Sometimes it seems as though all the interesting events are repeats of ones that I've posted about before. Next year, of course, it will be different, with the Really Big Event. Yesterday, an uneasy mix of ceremonial and young people's rally in Trafalgar Square (with Our Beloved Mayor™ sounding even more like an over-caffeinated pre-teen than usual: over-generous hospitality from the Official Olympic Cola Beverage?) announced that we have less than a year to go, and we saw the inside of the Olympic Aquatic Centre in use for the first time (and very impressive it looks, too).
But this week saw a number of other events designed to get us all in the mood, and not all sporting, for there is to be a whole Cultural Olympiad programme as well.
It was a pity the Sky Orchestra launched so early in the morning with the wind in the wrong direction to come our way, as it looked spectacular on the TV news: but it was flying over bits of London that could do with some cheering up.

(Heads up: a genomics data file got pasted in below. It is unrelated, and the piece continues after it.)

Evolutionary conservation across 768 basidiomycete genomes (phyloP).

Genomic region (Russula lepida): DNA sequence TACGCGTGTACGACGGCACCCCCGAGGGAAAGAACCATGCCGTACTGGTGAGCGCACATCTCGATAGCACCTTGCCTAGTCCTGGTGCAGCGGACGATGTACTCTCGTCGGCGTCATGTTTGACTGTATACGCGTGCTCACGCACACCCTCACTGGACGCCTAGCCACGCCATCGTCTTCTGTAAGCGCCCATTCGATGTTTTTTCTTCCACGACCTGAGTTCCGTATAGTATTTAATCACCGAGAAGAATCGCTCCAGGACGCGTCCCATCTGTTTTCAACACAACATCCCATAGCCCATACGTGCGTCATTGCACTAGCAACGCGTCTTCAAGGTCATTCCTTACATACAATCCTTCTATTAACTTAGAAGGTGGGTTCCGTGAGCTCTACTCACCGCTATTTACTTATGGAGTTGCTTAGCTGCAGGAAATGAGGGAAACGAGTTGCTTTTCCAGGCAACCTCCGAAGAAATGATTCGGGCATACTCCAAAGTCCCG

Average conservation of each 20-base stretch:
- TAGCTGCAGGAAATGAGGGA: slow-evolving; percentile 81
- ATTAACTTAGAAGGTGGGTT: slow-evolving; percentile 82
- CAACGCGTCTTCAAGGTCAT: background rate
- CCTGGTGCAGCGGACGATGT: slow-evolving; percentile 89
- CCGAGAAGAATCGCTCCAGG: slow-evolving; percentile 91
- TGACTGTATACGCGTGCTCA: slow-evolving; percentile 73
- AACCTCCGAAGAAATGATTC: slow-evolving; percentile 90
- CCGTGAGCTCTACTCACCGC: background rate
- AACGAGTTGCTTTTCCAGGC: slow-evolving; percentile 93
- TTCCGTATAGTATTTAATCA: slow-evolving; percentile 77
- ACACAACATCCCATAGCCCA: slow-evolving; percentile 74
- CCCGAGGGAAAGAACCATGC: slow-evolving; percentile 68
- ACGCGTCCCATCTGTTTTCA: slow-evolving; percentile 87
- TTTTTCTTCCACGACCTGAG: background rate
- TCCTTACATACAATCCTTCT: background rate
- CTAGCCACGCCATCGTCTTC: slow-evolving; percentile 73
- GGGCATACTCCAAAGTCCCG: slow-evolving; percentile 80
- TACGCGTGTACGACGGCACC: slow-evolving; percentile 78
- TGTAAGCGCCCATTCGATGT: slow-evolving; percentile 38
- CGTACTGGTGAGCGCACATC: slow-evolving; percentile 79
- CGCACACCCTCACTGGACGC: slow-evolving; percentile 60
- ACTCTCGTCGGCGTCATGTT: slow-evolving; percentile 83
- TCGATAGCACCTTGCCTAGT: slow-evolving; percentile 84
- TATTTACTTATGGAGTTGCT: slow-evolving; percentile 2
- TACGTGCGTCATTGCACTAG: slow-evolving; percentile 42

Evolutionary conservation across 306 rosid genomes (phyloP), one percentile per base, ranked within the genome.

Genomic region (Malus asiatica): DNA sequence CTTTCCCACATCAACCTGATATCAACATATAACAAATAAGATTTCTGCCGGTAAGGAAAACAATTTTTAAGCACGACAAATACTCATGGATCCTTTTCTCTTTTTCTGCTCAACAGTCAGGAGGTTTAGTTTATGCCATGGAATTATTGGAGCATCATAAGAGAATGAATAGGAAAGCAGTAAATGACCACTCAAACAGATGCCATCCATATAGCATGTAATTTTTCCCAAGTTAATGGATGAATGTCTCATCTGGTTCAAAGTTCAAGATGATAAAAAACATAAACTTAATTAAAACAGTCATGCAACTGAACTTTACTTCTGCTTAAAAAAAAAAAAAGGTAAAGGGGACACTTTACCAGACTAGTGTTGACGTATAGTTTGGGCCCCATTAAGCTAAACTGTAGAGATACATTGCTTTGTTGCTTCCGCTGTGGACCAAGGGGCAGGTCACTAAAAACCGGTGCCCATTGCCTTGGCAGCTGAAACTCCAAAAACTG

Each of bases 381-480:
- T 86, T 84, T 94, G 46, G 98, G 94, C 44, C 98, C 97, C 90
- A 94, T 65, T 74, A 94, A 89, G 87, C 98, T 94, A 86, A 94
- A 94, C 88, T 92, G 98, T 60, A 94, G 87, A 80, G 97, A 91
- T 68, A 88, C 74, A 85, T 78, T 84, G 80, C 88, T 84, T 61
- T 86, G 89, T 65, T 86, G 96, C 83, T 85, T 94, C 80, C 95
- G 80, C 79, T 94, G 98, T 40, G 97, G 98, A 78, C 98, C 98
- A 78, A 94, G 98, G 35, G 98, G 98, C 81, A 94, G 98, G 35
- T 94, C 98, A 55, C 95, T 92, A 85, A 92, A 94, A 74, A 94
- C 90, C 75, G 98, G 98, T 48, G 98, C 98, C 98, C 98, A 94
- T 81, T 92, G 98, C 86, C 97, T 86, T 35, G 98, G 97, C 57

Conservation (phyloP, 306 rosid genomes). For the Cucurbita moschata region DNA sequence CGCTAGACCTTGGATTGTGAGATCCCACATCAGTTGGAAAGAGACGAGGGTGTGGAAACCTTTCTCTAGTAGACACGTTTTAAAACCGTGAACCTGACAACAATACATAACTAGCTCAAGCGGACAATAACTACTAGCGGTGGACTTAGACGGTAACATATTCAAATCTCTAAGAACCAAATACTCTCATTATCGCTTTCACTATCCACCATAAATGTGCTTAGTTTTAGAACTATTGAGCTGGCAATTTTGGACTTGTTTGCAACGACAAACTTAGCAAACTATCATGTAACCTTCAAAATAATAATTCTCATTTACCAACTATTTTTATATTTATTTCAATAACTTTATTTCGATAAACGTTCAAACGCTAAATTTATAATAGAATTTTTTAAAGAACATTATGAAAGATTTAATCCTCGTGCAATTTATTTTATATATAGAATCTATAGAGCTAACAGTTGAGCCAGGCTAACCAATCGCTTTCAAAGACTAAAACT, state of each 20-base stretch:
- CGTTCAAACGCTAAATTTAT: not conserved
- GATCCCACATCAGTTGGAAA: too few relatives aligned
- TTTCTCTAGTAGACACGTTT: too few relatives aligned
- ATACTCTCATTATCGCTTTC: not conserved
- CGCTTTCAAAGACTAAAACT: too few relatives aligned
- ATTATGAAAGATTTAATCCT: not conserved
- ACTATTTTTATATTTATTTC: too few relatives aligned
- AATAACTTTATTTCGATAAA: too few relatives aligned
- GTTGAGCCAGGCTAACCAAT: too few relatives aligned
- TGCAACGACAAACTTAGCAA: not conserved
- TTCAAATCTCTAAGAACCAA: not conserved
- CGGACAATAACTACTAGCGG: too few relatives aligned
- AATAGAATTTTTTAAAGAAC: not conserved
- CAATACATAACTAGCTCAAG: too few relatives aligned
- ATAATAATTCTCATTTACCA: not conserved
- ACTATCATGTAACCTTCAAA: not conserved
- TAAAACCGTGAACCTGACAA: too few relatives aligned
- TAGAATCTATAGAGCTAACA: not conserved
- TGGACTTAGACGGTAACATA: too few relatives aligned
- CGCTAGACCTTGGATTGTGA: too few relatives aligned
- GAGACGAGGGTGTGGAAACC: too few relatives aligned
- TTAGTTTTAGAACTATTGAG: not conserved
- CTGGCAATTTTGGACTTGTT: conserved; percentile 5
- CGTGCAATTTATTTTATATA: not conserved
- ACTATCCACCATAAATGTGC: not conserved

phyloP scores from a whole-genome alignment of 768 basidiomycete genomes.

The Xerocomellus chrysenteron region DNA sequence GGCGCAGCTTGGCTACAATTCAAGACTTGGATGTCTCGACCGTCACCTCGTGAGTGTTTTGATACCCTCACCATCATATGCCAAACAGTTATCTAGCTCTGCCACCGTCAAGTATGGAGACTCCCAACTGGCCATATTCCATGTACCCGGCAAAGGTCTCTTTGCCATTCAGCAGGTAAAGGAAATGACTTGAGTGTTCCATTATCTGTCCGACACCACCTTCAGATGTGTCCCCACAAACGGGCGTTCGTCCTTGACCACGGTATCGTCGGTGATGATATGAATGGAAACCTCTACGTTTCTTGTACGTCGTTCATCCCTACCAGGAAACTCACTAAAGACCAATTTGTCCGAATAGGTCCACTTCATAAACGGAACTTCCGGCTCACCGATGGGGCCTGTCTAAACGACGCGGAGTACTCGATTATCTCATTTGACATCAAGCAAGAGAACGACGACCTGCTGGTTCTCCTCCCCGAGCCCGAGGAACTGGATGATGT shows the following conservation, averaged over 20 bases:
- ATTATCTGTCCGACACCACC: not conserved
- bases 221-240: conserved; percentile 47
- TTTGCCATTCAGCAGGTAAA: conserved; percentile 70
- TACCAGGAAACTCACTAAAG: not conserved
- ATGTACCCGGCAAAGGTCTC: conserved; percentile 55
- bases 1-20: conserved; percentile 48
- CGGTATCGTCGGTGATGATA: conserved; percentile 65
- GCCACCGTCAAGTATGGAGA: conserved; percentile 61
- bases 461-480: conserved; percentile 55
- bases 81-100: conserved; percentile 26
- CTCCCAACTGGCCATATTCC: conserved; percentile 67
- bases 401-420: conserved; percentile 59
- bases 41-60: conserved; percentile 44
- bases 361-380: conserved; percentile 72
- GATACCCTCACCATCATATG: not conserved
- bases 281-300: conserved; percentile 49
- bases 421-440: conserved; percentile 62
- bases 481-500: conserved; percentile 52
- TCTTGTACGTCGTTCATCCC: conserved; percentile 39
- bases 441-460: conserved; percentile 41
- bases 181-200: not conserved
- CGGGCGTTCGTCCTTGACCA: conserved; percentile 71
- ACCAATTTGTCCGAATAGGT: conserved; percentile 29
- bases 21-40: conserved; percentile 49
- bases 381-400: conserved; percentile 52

Nearer to home, Trinity Buoy Wharf staged an open weekend, with some of its resident artists showing their wares. The mixture wasn't too different from the last open weekend I visited there. Andrew Baldwin's mechanical sculptures were much in evidence, clanking away deconstructing human figures and re-assembling them with as industrial a sound as might have been heard on the site when it was building ships and light-buoys, all under a pair of majestic, if slightly alarming, mechanical wings.
A couple of studios in the Container City were open, if not exactly inundated with people, and there would have been music workshops for enthusiastic children, if I had stayed.
In the lighthouse, the Longplayer's singing bowls continue to bong away mysteriously and evocatively, as they will be for the next 988 years or so (all being well).
It tends to make you wonder just how soon all the new buildings around the riverside here will seem to have been as passing an event as the Olympics.